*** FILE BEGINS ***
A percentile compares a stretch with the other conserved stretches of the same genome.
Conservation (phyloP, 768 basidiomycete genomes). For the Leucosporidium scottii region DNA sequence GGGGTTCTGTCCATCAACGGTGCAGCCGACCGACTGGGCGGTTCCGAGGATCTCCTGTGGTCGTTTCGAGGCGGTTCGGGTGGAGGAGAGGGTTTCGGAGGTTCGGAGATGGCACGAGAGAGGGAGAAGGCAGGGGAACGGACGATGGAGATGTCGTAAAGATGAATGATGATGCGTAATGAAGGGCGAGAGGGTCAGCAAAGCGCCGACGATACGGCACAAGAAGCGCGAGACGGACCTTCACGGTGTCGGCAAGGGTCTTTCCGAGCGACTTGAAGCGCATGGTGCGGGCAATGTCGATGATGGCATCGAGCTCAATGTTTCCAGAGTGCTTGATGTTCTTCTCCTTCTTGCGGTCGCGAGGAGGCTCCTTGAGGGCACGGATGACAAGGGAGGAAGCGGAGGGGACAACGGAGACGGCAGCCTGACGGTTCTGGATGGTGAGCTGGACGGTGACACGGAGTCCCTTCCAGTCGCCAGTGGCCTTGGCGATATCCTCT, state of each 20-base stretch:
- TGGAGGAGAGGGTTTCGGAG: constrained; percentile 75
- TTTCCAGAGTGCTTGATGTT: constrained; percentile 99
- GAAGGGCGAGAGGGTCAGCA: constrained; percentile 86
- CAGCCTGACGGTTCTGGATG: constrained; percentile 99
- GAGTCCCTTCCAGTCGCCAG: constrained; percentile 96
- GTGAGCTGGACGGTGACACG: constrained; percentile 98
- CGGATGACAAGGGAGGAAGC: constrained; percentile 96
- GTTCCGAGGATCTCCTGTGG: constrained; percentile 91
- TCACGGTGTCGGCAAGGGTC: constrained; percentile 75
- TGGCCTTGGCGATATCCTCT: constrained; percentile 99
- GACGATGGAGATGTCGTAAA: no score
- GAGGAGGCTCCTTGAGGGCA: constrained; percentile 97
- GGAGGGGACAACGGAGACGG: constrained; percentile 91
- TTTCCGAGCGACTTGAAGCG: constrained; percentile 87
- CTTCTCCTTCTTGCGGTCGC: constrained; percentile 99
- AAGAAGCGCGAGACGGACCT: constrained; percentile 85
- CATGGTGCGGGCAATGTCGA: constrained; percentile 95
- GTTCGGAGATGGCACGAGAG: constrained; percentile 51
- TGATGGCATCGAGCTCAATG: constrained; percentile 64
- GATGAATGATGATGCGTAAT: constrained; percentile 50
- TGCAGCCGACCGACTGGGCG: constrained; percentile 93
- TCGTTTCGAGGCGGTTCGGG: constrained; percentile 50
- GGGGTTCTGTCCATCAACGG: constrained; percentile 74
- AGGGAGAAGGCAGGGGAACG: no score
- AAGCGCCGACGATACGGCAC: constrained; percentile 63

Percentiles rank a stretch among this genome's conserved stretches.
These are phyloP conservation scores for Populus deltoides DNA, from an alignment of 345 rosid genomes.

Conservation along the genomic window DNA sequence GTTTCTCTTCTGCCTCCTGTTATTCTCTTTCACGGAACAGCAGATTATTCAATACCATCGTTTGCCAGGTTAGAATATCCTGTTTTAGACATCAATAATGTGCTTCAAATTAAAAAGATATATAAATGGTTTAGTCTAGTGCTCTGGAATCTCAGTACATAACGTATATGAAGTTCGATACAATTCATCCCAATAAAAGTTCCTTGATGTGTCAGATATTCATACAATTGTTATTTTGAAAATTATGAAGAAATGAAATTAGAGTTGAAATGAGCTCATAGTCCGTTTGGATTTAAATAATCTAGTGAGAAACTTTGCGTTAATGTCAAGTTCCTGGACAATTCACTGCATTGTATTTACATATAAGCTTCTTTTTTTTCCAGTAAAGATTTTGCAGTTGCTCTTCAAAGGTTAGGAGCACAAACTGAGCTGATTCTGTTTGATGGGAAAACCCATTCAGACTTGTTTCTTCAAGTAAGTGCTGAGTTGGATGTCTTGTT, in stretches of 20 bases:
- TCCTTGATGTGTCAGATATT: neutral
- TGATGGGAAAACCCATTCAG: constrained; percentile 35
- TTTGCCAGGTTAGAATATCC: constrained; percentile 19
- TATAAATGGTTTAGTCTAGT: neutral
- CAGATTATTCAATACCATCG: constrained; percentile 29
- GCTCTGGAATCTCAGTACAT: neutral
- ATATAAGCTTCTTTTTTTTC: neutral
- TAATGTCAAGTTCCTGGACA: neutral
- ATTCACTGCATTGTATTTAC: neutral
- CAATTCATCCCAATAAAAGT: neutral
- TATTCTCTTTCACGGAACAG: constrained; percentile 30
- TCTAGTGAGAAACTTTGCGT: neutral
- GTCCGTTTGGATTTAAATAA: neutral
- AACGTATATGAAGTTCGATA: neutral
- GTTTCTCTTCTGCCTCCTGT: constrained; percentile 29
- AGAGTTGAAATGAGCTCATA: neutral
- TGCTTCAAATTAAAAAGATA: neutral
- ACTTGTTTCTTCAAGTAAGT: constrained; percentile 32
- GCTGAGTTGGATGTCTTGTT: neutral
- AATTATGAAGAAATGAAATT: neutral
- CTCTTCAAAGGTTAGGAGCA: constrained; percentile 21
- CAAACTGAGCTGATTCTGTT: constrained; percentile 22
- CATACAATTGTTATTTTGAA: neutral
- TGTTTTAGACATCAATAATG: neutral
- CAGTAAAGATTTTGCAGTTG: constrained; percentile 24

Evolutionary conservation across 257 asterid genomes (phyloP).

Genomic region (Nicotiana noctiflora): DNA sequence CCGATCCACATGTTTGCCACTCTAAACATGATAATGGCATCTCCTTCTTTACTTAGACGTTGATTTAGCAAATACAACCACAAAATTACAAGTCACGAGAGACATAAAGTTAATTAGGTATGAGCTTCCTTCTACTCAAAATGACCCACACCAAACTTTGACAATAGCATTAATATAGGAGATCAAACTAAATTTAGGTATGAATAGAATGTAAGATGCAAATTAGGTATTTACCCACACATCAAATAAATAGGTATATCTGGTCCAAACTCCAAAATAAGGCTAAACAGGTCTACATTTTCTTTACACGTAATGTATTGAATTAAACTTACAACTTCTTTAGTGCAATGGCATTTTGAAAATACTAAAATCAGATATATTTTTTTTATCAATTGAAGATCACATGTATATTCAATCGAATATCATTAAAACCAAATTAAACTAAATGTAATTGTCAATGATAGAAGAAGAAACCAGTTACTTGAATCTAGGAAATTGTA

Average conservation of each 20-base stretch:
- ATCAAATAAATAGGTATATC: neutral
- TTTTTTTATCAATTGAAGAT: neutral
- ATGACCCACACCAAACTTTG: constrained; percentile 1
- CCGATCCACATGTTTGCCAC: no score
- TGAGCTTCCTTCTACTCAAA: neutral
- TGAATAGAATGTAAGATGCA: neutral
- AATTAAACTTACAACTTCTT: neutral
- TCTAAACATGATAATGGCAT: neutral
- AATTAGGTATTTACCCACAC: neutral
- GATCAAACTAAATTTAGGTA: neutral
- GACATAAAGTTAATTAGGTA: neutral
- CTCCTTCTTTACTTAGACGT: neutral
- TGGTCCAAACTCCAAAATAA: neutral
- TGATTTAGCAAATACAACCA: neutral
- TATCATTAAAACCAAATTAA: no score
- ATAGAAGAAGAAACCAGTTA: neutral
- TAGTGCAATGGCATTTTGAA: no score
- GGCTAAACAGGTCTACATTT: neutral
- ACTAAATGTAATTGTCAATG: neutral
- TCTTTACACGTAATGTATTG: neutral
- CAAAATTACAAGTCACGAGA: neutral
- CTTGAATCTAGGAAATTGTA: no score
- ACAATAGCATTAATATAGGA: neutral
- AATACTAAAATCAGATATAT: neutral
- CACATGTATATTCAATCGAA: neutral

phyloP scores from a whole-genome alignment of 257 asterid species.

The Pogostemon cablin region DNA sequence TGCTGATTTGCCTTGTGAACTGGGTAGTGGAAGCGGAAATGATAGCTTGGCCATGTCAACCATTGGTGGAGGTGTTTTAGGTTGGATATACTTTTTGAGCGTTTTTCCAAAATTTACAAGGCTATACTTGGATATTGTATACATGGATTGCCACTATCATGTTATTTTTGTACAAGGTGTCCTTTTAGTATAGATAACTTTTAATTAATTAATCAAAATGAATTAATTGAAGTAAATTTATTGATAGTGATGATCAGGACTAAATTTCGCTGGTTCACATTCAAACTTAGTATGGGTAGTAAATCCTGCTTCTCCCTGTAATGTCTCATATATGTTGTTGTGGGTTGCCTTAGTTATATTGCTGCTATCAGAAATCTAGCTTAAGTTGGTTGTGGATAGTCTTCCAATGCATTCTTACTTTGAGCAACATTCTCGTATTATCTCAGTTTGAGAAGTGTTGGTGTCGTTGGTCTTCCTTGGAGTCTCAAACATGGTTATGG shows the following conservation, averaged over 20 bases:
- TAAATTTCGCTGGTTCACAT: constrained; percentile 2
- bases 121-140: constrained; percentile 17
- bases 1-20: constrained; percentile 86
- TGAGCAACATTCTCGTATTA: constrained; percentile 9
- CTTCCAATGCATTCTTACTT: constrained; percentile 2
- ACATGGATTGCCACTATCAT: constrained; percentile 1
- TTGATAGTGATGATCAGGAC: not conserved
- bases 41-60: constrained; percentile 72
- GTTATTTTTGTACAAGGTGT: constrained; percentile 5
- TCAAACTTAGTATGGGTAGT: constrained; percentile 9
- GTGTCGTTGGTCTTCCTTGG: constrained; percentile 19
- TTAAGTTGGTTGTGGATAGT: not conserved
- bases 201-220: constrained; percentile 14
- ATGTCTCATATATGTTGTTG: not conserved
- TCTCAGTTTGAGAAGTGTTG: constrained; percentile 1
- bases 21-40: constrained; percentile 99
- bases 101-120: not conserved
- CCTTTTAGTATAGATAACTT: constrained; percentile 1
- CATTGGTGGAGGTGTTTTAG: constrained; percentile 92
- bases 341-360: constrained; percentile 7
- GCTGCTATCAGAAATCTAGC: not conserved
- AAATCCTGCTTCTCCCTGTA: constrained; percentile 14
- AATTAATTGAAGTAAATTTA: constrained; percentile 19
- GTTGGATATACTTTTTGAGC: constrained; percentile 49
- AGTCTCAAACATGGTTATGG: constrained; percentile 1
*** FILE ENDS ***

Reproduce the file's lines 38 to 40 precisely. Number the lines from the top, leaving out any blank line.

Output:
- TAATGTCAAGTTCCTGGACA: neutral
- ATTCACTGCATTGTATTTAC: neutral
- CAATTCATCCCAATAAAAGT: neutral